Academic journal article European Quarterly of Political Attitudes and Mentalities

The Art of the Possible. towards a Cognitive Model for Political Action Choice1

Academic journal article European Quarterly of Political Attitudes and Mentalities

The Art of the Possible. towards a Cognitive Model for Political Action Choice1

Article excerpt

1. Introduction

This paper represents the view of a computational social modeller, not an expert in political theory or literature. This is therefore somewhat of an outsider's view of what might be appropriate. It outlines a proposal for a possible cognitive model that directly addresses the question of action choice in political situations - ones where the actions of one actor (or actors) constrain what is possible for others, that is where some have power over another or over what may transpire.

I will start with some example situations to highlight the core elements of the proposed model. Both of these are highly simplified accounts of such situations, involving only a few of the different political viewpoints that might be involved, but they do highlight some important factors that (I argue) do need to be taken into account but are amenable to computational simulation.

In the discussions below, I will use a style of diagram that directly corresponds to the cognitive representations that might be used in a simulation of actors2. They represent states of the world (the nodes) and what transitions between these states (the arrows) are believed to be realistic possibilities. The transitions between states are labelled by the events or agent actions that may cause the transition. These actions are not necessarily those of the actor with the beliefs illustrated, since many transitions depend upon the actions of others (otherwise politics would be redundant). The states of the world come with their valency for the agent - that is, how desirable the agent considers them. However to keep the diagrams simple I will usually leave valency out, since it is clear by context.

This is an extension of the possible world semantics (PWS) of Kripke (1963). In standard PWS, nodes represent possible states of the world and directed arcs the possible transitions between those states. Here this is slightly extended to allow the accessible labelling of nodes and arcs, which can be explicitly reasoned about by the actors. Each actor may have a different "map" of what the relevant possible states of the world and the connecting actions are (and, very relevantly, who they think can do those actions). Of course, their mental maps may turn out to be wrong, and be updated by future events, but this snapshot of maps does form a coherent and powerful model for how such political decisions are made.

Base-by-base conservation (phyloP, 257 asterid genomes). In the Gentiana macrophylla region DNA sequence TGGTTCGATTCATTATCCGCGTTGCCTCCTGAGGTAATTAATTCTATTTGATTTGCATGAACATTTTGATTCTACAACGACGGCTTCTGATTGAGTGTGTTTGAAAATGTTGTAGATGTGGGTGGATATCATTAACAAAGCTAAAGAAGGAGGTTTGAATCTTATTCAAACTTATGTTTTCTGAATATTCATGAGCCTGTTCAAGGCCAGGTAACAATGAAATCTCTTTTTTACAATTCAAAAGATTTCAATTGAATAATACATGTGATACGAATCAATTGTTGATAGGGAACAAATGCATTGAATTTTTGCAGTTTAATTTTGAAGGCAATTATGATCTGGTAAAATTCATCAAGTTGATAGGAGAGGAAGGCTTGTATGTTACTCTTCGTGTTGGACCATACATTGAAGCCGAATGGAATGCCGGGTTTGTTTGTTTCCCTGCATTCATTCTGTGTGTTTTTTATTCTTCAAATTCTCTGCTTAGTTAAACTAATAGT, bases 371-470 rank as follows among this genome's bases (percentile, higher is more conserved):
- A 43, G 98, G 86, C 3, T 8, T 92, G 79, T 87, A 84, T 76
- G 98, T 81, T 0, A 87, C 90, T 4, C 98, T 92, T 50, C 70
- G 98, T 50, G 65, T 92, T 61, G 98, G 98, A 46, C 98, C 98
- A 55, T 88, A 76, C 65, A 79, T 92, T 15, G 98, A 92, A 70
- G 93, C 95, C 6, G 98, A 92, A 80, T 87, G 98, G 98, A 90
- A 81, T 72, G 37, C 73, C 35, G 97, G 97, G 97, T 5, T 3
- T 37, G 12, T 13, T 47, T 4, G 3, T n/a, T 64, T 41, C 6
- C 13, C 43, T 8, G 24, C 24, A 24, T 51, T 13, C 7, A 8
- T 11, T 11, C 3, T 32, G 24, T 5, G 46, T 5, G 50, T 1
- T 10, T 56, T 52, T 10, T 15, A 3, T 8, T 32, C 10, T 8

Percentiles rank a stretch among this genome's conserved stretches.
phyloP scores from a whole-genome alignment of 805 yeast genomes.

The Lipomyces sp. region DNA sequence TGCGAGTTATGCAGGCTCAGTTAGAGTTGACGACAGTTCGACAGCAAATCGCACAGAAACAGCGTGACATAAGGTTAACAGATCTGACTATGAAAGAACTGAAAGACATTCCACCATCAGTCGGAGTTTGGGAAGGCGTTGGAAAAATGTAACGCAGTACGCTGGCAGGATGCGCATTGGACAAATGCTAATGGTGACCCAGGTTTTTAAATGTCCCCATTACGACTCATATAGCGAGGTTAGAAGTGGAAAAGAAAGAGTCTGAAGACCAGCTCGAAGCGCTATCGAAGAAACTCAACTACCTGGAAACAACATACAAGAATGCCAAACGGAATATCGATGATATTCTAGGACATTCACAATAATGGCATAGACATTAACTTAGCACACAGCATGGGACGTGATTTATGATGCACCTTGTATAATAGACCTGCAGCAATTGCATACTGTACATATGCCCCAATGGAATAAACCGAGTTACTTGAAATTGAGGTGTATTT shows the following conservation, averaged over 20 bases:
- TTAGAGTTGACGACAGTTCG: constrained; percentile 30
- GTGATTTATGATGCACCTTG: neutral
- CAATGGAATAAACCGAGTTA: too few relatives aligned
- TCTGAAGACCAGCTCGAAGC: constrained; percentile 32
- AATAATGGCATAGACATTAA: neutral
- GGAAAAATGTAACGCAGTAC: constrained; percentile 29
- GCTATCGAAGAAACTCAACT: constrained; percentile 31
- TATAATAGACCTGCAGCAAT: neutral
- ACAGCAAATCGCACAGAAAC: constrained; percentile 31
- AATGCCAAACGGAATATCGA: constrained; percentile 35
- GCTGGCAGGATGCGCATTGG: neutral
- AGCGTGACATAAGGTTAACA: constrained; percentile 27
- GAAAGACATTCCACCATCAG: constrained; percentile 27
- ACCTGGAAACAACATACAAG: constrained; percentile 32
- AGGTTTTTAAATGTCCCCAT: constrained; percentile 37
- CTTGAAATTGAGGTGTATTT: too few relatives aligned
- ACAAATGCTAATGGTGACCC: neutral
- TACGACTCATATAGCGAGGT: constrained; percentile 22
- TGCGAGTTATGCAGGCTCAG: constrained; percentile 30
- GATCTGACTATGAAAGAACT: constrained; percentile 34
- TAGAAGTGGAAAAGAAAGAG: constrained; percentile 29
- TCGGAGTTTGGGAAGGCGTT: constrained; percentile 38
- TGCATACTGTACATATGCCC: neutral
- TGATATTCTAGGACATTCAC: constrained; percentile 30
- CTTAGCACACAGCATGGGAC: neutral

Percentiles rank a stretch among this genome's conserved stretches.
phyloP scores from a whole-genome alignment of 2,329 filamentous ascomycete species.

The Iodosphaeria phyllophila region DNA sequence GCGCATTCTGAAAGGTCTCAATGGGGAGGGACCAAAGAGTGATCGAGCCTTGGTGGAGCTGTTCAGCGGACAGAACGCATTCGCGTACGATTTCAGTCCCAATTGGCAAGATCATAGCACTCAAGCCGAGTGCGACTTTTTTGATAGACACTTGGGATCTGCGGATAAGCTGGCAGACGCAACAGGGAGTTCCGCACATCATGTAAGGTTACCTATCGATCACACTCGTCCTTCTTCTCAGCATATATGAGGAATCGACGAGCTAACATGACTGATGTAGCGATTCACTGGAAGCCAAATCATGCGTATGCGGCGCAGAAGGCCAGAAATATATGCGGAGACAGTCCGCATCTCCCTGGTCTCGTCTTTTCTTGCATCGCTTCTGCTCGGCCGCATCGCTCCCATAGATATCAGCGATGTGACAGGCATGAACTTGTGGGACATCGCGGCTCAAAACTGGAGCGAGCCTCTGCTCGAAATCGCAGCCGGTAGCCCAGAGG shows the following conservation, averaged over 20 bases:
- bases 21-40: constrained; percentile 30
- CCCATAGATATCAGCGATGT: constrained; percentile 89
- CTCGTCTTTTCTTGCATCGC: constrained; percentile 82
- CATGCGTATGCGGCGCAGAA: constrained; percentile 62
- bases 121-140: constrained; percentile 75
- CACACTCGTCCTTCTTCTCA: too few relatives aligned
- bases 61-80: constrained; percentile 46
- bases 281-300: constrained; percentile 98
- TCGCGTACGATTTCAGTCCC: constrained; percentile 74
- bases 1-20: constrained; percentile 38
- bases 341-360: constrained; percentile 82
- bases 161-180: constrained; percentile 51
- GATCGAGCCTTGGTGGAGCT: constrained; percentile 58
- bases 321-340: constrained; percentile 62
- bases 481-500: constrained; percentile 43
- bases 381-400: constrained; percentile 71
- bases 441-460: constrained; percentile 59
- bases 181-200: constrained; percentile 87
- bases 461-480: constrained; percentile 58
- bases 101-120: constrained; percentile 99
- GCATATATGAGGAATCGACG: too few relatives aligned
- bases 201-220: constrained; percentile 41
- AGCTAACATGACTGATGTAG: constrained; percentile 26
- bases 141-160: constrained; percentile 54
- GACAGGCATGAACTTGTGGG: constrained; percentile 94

In the paper below I seek to show that this kind of reasoning is especially important for political reasoning and action.

2. Examples

The following examples are not tied to any particular observed situations, but are rather abstract examples to demonstrate the plausibility and potential explanatory power of the modelling approach.

2.1 EXAMPLE 1. PROTEST

Whether people protest does not only depend on the existence of a legitimate grievance and the danger in protesting (if any), but crucially on (a) whether they think protesting could change anything and (b) whether they think others will protest. Whether others protest is based on similar considerations. If people think that the effect of any protest will likely be blocked by those opposing change (i.e. there is no real possibility of contributing to any change) and the danger is high, any protest will be poorly attended despite the existence of a legitimate grievance. If people believe that there is a possibility that protest might have some effect then whether they protest will depend on their willingness to face any danger but also whether they think others will protest. If everybody thinks others will protest they may all come out to do so. If everybody thinks others would not join a protest, then they will not. This is particularly the case if they think they may only be in danger if there are only a few on the protest.

To make this clearer, let us draw some of the states of the world and the transitions considered possible by this citizen. Say these citizens live in a strong dictatorship. …

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